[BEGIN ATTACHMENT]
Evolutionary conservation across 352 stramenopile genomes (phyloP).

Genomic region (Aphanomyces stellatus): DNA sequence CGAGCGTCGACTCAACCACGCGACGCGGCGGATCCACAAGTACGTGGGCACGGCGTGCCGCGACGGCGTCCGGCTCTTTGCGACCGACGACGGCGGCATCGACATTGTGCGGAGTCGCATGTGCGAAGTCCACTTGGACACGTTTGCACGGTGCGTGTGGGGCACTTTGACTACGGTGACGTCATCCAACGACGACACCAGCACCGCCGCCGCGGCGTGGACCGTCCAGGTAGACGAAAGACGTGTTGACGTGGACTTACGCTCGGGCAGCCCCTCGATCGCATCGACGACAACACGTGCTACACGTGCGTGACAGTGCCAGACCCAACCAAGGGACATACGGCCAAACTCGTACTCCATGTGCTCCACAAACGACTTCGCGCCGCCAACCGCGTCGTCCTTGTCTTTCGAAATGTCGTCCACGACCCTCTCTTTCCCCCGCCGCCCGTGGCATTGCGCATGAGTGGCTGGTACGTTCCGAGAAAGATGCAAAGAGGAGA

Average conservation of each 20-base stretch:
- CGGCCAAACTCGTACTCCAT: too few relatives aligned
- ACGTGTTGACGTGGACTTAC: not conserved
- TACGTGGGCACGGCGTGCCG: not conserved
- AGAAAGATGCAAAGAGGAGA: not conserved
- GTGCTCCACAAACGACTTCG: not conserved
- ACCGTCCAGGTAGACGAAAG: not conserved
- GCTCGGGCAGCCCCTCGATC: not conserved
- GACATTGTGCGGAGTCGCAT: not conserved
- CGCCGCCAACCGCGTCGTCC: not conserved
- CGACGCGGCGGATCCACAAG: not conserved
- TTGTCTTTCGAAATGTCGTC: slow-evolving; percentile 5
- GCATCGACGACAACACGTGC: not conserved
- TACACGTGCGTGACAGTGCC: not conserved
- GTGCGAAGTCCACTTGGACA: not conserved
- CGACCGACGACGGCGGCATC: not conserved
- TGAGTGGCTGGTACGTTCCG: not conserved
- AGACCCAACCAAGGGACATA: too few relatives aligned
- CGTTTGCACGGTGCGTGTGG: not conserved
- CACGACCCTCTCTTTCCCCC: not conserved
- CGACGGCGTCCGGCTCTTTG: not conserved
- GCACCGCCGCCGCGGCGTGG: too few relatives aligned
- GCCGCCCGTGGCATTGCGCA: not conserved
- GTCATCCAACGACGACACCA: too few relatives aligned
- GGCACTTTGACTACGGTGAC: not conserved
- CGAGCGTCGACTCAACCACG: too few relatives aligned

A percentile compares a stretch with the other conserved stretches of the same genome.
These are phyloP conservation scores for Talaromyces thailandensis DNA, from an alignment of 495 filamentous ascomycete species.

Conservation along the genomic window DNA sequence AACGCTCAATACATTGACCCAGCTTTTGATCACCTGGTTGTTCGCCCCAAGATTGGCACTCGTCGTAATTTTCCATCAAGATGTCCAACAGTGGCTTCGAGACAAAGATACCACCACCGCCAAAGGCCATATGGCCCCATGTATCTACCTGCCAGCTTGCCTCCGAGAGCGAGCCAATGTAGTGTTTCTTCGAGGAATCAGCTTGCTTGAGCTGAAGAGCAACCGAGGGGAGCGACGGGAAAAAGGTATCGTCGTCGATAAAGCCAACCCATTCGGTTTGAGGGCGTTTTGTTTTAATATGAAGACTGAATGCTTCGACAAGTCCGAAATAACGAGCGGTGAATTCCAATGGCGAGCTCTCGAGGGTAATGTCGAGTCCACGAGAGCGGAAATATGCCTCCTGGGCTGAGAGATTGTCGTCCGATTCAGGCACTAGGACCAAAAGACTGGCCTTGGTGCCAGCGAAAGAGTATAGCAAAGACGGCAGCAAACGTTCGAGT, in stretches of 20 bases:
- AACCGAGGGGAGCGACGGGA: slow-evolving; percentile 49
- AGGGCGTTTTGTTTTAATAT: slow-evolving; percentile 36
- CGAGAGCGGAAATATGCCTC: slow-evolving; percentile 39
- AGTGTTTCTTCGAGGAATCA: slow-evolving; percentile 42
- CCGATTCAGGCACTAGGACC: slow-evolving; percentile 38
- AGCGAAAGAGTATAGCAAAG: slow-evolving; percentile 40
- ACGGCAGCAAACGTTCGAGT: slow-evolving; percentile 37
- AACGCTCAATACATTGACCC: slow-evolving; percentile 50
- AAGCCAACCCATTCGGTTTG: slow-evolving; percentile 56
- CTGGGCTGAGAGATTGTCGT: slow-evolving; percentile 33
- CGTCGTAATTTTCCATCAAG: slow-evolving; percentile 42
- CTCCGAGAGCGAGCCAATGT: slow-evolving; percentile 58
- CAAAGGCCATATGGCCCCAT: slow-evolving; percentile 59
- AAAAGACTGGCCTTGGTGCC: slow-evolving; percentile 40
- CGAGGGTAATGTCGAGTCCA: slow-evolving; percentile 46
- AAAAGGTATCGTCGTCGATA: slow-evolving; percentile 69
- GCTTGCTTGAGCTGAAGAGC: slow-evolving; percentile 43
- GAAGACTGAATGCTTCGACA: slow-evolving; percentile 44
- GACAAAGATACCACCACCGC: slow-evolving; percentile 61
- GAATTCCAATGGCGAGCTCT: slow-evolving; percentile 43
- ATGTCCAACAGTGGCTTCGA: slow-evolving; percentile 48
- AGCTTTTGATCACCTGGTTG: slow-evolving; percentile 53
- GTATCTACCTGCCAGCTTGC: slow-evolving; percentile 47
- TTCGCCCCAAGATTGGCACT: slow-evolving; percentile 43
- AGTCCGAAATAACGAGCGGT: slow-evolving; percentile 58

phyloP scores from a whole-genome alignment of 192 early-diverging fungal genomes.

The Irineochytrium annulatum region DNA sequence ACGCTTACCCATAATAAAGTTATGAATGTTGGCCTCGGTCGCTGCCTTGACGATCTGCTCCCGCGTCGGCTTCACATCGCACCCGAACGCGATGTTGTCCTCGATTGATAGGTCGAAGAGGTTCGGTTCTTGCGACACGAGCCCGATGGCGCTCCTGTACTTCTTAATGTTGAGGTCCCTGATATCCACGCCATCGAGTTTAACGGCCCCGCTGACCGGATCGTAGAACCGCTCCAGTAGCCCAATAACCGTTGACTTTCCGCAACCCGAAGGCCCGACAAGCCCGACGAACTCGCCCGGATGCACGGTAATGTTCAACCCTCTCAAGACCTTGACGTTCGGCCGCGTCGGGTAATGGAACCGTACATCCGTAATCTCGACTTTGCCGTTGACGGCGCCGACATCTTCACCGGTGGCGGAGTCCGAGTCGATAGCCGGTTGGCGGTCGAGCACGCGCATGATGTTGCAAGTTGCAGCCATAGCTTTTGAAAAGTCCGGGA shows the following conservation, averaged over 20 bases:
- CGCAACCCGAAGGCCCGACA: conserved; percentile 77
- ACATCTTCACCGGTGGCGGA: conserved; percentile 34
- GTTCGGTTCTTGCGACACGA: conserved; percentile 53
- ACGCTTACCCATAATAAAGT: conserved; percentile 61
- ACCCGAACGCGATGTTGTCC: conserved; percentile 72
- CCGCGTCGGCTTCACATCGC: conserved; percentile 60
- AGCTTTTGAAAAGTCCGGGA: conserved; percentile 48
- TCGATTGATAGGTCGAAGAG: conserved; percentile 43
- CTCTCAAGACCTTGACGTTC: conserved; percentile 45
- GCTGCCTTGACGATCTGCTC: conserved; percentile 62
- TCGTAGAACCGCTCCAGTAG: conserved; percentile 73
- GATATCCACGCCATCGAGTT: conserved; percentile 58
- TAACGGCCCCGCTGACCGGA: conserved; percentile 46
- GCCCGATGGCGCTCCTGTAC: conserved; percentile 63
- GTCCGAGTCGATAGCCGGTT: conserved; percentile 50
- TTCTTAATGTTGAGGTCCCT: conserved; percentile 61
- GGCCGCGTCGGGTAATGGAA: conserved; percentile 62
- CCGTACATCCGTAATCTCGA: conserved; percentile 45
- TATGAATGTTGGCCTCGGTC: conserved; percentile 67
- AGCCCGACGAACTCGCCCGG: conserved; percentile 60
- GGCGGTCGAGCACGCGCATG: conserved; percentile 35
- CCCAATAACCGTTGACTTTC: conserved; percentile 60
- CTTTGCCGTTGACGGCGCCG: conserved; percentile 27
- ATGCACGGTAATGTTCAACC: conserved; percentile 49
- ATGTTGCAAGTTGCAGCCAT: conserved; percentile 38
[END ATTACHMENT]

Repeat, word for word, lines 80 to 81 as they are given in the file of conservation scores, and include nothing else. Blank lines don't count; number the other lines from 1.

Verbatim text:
- CCCAATAACCGTTGACTTTC: conserved; percentile 60
- CTTTGCCGTTGACGGCGCCG: conserved; percentile 27